In 1954 on December 8th Art Schoenthal proposed getting another fire truck. Two proposals were suggested. First to purchase a 1946 Brockway with a 2000 gallon tank for $1,100 or a new 1000 gallon pumper tanker for $10,000. The decision, left to Mr. Schoenthal to do what he saw fit in the matter, was the used 1939 (not “46”) Brock- way VIN 17250 with a 1946 engine. Mr. Schoenthal was elected chief at this meeting-unopposed. In the early 1950’s the Fire Company began first aid training, a single air pack was purchased. The fire reports began to appear in the secretary’s log at this time.
Of interest as the chiefs report for 1955 as recorded at the January 4, 1956 meeting: “We answered 25 calls, 16 grass fires, 3 barn fires and 1 tractor”. Five alarms are unaccounted for.
Later that year on June 6, 1956 the company moved and seconded “We have a telephone installed at the police station in East Aurora with a number to call in case of a fire.
In 1957 on April 3rd it is noted that Jamison Fire Company took part in the Elma Centennial at the picnic grounds with each of the four companies getting 20% of the profits from the refreshment stand they operated together.
A third fire engine was added to the fire company in the mid 1950’s. A 1936 Ford flatbed was donated by Frey Concrete Company. The truck was made into a tanker with a hose bed at the rear of the truck body.
In 1959 another fire engine was placed in service at the Jamison Road Fire Company. As mentioned earlier, the GMC tanker was replaced when a 2000 gallon, 1939 Brockway tanker was put in service. Now the company went to look at another used truck at Frey Con- crete.
At a special meeting on January 23, 1959 the membership approved the purchase of a used Federal (year unknown) truck chassis and to install a 2000 gallon tank manufactured by Lancaster Tank of Lancaster, NY (the new tank cost the company $1,050, installed).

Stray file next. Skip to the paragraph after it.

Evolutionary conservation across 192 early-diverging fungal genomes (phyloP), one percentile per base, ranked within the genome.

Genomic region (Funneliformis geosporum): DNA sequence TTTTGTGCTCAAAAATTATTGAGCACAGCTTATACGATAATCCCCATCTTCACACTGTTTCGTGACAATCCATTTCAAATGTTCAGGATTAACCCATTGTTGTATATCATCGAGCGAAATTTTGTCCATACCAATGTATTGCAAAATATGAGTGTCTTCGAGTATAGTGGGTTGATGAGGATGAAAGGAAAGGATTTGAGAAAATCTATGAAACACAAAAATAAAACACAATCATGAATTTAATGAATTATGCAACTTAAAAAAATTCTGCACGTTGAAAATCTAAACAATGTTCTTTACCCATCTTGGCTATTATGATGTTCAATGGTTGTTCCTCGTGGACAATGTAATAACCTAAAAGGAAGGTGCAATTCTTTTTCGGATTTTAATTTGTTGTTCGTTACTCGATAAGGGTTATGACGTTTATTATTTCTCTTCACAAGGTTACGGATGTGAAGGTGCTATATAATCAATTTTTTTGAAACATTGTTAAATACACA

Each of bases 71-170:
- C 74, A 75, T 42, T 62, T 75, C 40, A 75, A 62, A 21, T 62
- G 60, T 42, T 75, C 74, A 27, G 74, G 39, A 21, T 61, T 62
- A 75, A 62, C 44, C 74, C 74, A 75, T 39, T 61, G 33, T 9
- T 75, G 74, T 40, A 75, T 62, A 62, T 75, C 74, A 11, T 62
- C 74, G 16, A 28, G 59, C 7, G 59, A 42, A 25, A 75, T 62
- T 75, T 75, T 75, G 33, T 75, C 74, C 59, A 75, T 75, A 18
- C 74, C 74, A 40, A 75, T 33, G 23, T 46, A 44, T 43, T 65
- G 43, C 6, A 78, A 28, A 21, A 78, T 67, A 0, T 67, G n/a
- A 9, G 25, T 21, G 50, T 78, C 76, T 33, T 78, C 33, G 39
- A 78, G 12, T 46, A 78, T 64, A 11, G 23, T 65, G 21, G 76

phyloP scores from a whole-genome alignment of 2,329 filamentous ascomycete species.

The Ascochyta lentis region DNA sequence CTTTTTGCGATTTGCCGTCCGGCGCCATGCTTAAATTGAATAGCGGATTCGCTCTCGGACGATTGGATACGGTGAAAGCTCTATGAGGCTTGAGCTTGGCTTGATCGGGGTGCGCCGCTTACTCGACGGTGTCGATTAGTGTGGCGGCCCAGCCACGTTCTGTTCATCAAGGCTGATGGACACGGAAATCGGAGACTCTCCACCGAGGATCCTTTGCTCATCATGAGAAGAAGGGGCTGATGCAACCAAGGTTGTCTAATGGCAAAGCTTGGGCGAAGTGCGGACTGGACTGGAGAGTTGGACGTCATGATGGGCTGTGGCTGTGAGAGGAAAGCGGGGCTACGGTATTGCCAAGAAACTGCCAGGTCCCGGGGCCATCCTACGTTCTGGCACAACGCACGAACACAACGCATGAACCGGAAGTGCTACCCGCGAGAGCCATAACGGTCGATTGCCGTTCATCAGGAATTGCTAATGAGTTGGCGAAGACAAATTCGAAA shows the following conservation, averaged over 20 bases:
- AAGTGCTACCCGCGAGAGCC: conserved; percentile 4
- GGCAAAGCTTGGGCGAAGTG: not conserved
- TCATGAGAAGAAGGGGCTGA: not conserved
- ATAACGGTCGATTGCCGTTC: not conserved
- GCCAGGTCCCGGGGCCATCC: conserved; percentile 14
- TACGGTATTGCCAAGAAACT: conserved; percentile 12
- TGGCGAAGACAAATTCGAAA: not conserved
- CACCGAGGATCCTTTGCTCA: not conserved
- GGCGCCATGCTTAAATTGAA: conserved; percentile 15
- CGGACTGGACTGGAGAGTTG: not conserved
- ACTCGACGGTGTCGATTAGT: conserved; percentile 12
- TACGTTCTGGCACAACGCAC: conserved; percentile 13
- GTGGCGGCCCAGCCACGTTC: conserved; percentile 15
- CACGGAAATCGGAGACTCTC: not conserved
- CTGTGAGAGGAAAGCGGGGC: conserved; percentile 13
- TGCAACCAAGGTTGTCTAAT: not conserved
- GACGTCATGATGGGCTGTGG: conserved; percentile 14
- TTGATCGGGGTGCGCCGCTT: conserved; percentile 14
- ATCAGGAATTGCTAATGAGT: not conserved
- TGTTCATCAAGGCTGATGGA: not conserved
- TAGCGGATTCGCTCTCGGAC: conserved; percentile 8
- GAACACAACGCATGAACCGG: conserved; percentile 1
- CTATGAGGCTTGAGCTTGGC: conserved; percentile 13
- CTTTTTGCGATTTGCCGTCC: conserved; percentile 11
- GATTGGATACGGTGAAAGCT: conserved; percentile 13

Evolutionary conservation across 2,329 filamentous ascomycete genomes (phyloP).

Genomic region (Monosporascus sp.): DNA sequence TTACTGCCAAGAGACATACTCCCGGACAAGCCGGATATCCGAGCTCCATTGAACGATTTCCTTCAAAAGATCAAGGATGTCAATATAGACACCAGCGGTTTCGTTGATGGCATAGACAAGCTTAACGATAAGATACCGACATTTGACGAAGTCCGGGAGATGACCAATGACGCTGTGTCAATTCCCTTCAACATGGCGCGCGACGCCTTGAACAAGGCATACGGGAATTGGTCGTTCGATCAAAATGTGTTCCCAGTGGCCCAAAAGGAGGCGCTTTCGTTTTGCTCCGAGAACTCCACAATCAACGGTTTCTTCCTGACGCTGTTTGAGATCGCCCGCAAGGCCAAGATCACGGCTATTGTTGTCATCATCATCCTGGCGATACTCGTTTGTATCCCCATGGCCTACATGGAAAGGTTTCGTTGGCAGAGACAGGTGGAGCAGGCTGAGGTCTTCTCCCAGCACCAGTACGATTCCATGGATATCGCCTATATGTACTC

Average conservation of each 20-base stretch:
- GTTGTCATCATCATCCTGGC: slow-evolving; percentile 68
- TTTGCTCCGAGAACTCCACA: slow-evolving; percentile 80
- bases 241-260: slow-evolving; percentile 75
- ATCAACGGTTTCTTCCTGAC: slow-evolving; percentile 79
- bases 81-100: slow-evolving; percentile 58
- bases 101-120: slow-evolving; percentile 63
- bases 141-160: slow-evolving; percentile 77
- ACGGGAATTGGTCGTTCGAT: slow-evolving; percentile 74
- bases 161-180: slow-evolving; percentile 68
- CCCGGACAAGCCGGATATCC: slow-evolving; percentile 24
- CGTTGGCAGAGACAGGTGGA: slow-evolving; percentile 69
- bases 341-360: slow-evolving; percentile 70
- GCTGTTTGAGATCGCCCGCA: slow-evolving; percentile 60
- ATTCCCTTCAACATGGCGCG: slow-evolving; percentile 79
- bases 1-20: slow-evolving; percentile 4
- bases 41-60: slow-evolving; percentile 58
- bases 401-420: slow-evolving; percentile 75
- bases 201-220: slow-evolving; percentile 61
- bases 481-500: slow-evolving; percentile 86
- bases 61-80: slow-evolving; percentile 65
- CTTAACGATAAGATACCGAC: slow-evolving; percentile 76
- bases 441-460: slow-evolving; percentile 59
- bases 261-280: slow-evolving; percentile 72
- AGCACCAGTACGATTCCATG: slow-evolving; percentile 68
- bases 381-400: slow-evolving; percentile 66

The membership voted in February 1959 to sell the Ford tanker to Blossom Fire Company for $1.00. An interesting motion was made at the November 1959 meeting. Chief Walszyk had spoken at the last B
oard of Directors meeting on the necessity of all men having blue lights on their cars. As a result, at the regular meeting, the following motion was passed ‘That each man who wants a new blue light, buy them himself” (A treasurer’s motion-if there was ever was one- a dollar saved is a dollar earned – editor’s note).
At the December, 1960 meeting, Howard Walczyk reported that the state was going to look into the possibility of having a light put on Jamison road in front of the fire hall. (Note: Since then it has been mentioned several times in minutes-it refers to a traffic light and to date, there is no light).
At the same meeting, a committee was formed to begin efforts to build a new building. (The present truck garage less recreation hall). In January 1961, the problem of water came up. East Aurora had been charging Jamison Road for water hauled and Bob McCubbin was to look into future water for the department. By march of 1961 a pond was brought closer to reality to be used for fire-fighting, while the earth that was removed was to be used as fill for the new building. A building fund was instituted at the meeting.
By April 1961 the pond and building were closer to reality as the soil in the pond area was found to be excellent and the cost would only be about $450 to $500 if done by the Conservation Department. The pond would be 4/10ths of an acre and hold 847,000 gallons of water with a 1000 gallon septic tank and a dry hydrant for the east drafting of water.
At the May 1961 meeting, Frank Hill submitted his drawings and blueprints for a new building and explained them in detail. At the same meeting, membership accepted, his personal loan at 6% interest to build the new fire hall. The estimated cost, including electric, heat and plumbing was $15,429. At a special meeting on May 31,1961, all financial problems were worked out when a $13,000.00 mortgage was decided on.
By September 1961, all was complete. At the monthly meeting of September 6, 1961, Chief Walczyk reported the pond was complete and the new building would be dedicated on September 24th. By October 1961, all was in operation and the July Chicken Barbecue had a profit of $222.00.
In late 1962 the company decided to replace the 1939 Brockway. Since water had not reached the southwest corner of the township, another tanker was ordered. At the January 2, 1963 meeting the min- utes report an order for a 1962 REO that would arrive January 15th and Nelson Schoenthal loan the necessary funds to the company on a promissory note of $6,541.00. The new truck arrived at the Jamison Road Volunteer Fire Company on February 9,1963. As in earlier minutes of the Company, records show a gradual payoff of the personal loan debts.
In April, 1964 the Company was to make one payment each to Otto Bove and Nelson Schoenthal on outstanding loans to the fire company and to pay $2,080 for a front mount pump for the 1963 REO tanker. It was stated that the kicking shut of compartments on the tankers must stop now as it scratches and the damage is showing.